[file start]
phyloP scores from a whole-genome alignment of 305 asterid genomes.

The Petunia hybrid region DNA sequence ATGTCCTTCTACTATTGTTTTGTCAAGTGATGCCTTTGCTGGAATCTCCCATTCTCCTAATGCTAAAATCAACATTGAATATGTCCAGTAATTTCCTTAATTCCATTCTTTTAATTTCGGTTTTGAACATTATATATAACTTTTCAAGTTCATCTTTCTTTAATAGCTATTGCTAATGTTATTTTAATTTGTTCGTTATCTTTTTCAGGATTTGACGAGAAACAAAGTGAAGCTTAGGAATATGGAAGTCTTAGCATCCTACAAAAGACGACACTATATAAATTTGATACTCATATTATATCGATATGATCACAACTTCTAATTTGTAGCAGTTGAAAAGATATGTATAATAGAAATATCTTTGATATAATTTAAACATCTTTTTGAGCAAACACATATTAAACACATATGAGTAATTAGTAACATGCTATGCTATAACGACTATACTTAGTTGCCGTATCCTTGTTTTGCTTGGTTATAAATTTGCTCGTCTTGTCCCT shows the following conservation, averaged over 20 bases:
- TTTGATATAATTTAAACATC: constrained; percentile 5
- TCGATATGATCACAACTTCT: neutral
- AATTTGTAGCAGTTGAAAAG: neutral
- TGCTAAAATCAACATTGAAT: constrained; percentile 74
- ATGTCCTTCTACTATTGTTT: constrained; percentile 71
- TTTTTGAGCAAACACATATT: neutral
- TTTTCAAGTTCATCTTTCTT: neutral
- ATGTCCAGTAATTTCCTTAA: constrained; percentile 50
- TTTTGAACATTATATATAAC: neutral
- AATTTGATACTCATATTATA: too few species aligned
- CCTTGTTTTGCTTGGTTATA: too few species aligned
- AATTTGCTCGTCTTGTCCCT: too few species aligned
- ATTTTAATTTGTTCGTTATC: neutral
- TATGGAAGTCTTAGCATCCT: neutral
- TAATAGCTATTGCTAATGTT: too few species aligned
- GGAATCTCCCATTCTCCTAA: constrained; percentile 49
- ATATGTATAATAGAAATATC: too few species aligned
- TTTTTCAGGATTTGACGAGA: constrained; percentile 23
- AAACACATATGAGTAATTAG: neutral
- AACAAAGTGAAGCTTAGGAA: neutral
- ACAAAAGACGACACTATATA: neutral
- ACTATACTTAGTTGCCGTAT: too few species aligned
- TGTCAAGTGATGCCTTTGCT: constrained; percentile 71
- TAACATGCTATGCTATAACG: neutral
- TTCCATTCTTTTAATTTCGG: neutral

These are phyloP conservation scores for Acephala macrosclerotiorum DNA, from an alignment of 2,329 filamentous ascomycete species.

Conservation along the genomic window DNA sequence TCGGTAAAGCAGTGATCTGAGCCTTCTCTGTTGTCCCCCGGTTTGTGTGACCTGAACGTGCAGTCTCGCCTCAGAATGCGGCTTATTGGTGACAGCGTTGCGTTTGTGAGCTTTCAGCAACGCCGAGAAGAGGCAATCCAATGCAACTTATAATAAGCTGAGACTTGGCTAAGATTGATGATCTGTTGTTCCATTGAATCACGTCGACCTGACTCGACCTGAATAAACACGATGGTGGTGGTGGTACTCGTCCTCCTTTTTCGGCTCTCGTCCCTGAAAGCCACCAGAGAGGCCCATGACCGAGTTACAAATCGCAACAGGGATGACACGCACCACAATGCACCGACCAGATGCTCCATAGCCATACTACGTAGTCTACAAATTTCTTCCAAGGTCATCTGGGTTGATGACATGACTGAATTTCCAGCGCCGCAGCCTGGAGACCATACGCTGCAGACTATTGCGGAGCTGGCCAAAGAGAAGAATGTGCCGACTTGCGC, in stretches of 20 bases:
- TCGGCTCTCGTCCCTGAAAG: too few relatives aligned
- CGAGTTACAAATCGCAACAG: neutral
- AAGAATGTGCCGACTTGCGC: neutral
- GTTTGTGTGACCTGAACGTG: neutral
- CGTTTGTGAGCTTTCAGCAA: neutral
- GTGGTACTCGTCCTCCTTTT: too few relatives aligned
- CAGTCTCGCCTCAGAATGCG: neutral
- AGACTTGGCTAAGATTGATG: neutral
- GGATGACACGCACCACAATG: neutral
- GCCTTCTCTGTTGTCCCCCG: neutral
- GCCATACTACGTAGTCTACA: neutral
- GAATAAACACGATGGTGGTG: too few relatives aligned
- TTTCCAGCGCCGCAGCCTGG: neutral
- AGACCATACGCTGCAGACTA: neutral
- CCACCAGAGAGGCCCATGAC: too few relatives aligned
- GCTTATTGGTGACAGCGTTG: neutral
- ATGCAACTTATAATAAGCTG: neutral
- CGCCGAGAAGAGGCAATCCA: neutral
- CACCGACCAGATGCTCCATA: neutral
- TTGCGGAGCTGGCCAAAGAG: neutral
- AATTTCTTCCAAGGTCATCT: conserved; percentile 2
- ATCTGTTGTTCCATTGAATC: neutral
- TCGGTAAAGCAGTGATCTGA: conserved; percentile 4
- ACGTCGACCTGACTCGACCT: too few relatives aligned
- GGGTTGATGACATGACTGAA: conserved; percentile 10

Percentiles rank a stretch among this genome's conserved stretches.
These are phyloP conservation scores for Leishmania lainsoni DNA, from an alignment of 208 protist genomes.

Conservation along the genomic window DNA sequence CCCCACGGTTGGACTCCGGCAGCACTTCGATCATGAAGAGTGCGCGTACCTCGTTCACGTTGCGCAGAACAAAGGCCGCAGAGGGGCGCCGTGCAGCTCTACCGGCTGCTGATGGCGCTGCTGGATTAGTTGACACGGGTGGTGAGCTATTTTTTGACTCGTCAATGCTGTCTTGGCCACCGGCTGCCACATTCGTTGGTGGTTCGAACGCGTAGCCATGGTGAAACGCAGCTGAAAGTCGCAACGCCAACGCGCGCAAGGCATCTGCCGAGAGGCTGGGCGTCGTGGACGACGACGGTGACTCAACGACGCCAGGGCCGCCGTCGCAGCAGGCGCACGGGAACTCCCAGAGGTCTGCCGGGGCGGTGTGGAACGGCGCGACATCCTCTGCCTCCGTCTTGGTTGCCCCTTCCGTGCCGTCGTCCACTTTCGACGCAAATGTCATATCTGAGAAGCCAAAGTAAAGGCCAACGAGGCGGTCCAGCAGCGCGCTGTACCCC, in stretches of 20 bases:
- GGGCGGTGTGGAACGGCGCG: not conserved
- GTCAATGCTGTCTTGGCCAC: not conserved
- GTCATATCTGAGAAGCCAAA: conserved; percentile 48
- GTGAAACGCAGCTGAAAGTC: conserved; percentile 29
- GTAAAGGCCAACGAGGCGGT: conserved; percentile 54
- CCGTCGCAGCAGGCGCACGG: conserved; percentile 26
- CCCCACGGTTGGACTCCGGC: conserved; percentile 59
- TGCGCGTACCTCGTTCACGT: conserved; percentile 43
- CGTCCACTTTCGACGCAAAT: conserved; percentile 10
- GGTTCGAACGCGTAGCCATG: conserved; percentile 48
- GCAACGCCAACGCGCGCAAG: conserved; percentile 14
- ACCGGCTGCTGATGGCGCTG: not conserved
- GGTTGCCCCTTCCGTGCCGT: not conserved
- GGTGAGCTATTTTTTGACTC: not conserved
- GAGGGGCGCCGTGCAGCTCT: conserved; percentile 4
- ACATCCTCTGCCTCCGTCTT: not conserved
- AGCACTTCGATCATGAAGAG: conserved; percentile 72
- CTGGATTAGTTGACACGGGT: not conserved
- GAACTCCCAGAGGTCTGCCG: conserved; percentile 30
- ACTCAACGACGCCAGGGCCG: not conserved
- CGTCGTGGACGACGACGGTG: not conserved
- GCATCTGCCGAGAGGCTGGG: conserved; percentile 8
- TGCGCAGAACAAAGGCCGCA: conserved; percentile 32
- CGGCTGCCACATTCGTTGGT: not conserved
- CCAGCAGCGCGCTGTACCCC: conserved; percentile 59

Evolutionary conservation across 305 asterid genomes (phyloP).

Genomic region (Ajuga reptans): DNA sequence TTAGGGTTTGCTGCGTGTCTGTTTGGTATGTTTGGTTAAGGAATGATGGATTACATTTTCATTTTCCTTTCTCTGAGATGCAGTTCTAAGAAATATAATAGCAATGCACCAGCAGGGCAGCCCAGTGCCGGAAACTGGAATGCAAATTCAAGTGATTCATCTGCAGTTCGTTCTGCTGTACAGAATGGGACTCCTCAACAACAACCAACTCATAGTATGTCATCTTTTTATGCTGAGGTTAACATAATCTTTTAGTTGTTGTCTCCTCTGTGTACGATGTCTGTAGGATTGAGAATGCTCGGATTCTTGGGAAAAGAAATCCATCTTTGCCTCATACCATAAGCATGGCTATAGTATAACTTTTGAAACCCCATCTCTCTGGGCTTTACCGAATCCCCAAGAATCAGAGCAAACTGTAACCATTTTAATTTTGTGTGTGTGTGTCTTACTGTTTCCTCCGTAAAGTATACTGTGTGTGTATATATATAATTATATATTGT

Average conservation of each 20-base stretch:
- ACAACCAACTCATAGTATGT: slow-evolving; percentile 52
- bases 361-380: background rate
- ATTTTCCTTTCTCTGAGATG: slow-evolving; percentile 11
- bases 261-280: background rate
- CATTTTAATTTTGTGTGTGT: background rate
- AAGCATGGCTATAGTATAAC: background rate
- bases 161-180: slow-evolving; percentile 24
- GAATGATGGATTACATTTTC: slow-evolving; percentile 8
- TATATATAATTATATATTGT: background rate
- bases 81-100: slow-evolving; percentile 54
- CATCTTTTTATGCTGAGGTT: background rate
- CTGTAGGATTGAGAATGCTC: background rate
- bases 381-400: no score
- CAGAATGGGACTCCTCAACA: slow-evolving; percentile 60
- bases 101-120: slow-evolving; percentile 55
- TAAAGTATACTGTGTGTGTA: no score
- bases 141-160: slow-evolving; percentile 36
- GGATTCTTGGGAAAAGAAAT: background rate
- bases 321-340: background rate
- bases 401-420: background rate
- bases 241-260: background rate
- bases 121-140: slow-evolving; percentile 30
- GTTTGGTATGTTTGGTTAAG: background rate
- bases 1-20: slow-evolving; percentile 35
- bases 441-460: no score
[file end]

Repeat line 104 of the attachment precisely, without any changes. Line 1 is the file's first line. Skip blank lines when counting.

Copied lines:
- bases 321-340: background rate